Alberta High School Student Discovers New Diamond Extraction Method

The student found that using a SELFRAG machine on the kimberlite rocks enabled recovery of diamonds that would have been crushed if established extraction methods had been used.
Alberta High School Student Discovers New Diamond Extraction Method

An Alberta teenager has reportedly discovered a new way to extract diamonds that might otherwise be destroyed by current harvesting techniques.

Hamdi Ali is a 17-year-old high school student and a participant in the University of Alberta’s WISEST program, which is designed to encourage women to explore different scientific fields.

Ali’s research was conducted under University researchers, Graham Pearson and Margo Regier, the former well known for his path breaking studies of super-deep diamonds and water in Earth’s mantle, the reports state.

“I didn’t really know anything about geology,” Ali was quoted by a news report. “So it was a little disconcerting when I first saw the SELFRAG and realized I was going to be working with it.”

That machine, Ali explained, is “a high-voltage electronic disaggregation device, which sounds pretty fancy, but it just means that it destroys rocks using 200,000 volts of electricity.” It can also harvest diamonds that would otherwise be destroyed by established extraction methods, Ali soon discovered.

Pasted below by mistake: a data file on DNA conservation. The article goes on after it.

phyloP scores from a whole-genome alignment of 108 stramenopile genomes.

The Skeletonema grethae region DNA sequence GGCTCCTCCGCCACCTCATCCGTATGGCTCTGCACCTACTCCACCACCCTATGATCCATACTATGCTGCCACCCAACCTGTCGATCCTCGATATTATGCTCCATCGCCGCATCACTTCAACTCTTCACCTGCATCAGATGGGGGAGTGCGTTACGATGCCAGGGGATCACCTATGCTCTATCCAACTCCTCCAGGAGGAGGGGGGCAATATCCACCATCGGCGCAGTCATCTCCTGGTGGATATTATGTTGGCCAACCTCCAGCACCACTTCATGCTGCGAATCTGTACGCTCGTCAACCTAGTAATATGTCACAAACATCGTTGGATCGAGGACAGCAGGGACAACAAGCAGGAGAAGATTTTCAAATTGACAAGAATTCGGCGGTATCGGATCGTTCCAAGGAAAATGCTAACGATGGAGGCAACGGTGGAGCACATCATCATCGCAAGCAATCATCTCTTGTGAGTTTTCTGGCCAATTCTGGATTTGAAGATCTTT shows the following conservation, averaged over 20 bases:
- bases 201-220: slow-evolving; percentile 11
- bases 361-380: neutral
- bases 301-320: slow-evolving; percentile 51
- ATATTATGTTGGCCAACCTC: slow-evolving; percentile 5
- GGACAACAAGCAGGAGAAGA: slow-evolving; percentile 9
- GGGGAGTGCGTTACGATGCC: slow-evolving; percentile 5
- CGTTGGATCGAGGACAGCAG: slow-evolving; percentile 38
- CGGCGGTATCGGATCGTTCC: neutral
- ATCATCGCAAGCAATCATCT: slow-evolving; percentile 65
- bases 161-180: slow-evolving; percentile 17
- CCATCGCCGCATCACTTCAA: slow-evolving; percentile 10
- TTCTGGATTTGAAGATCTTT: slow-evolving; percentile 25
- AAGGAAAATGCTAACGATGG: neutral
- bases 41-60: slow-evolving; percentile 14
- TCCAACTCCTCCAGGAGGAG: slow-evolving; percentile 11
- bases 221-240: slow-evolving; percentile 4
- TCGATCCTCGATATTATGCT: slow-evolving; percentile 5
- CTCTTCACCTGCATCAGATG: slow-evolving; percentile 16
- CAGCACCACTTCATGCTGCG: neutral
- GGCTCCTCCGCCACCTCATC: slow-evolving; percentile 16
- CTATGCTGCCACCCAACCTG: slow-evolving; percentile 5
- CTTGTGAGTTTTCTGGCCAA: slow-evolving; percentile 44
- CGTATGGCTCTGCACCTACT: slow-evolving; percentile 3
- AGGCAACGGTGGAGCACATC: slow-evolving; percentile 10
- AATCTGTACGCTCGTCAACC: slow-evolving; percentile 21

The news report states to test this, Ali began by X-raying a piece of rock to show it had diamonds in it before cutting it into two halves. One was then crushed with industry standard mechanical vibrating plates, destroying the diamonds inside. For the other half, Ali used a SELFRAG machine, shooting high-voltage pulses to break down the rock.

She also made a presentation in front of diamond industry geologists.

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